Think of one generation ago. Everyone pretty much worked their way up the corporate ladder in a couple of companies. They got married, bought a house, had kids, retired as full home owners and are now smugly sipping sangrias as I type this in a café nursing a cold, over-priced latte. As well they should. Their paths were clear, stable, they worked hard and the system (more or less) delivered on its promises.

The world today looks very different. Technology was already turning all these past realities on their heads around the time that one of the worst recessions in 100 years swept the globe. Large industry moved to low cost countries and automation followed, slashing the numbers of careers for countless people. The cost of finance and restrictions on borrowing mean fewer people can afford homes. And finally, a shaken confidence in the traditional financial industry for efficient (and trusted) capital growth to protect our investments for retirement and our kids.

We are in a perfect storm that has decimated almost all of the past truths we knew about work, living and investments. But what if the storm is starting to pass?

Although many traditional industry careers-for-life have disappeared, technology has unleashed an industry that simply didn’t exist 20 years ago. One that is very close to my heart. Technology and tech-enabled entrepreneurs and SMEs. Never before has it been easier to open and grow a business on a shoe string and those who traditionally needed to get a job as they had no alternative, now find themselves able to run a business on their own terms.

Technology start-ups in the UK increased by 60% last year with over 10,000 technology companies set up in 2017 alone.

The way we work, the way we live and the way we invest are all starting to come together, finding their place in these new societal norms.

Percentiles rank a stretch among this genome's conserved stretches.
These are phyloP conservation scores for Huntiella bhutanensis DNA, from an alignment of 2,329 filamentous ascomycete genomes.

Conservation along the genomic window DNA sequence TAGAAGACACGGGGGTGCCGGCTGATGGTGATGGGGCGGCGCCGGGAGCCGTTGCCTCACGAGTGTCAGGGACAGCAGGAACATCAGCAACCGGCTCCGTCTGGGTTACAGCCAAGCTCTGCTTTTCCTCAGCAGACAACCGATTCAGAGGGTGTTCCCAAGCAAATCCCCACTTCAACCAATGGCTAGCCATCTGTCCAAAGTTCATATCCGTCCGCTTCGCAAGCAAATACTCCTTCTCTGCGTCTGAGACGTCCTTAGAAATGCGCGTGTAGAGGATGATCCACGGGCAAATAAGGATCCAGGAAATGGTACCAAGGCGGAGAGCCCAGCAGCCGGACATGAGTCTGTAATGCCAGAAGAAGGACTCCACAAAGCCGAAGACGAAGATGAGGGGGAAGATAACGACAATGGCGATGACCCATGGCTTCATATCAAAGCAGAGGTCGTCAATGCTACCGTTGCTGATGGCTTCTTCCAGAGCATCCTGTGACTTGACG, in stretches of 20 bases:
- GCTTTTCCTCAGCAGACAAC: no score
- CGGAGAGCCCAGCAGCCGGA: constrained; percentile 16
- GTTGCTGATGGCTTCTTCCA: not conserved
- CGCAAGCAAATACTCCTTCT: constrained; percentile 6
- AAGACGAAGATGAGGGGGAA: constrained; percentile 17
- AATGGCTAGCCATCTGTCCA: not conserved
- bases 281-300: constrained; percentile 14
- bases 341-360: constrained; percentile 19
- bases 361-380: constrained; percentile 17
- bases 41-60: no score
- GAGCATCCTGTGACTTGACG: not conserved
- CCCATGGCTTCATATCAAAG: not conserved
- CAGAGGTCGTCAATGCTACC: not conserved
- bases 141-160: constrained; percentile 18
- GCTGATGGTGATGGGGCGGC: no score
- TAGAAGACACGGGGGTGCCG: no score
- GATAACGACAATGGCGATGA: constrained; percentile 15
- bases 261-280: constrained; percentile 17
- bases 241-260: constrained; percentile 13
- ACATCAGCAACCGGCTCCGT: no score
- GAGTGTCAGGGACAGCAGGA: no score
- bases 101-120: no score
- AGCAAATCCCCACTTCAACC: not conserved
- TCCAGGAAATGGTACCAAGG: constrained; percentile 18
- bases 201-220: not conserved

1. Co-working

Even with technology enabling so much of our businesses, we still want to be part of a community. This gives rise to the breakneck growth of companies like We Work who are now changing the status quo of the entire real estate industry.

2. Co-living

As we blend the increase of entrepreneurs/SMEs with the lack of affordable housing, an obvious sector to emerge is combining the two. Instead of travelling 45 minutes in the rain to and from a yoga class after finishing work at 7pm due to a deadline, walk up the stairs from your coworking location and then walk across the road to get home.

3. Co-investing

Whether it’s crowdfunding for a simple ROI or communities buying and managing a property together, we are finding new ways to overcome affordability and lack of control over our real estate.

These new industries already exist, and their growth is strong.

What I’m excited about is the next generation of this kind of real estate and financial innovation and how these 3 areas can come together.

Imagine a community where you live, where you work and the money you spend to live and work goes into owning a fraction of that real estate. You’re not wasting money on rent, you’re not tied to a huge deposit or mortgage and you are personally vested in the success of the community as it is your home.

This is already happening in small pockets of communities with niche needs, like the residents who came together to buy their building to avoid skyrocketing prices and take charge of the success of their community.

What if we could take this concept and instead of it being a need-based niche, create an entirely new industry that turns the way we think about our work, homes and money on its head?

The best part of this is that all the ways to make this happen are already available. And technology is the great enabler that brings it all together. From building the communities of the future, to supporting the businesses of the future; all enabled by an efficient and trustworthy flow of capital to make it happen. Delivered by the community, for the community.

Maybe the blue skies from that perfect storm are starting to peek through.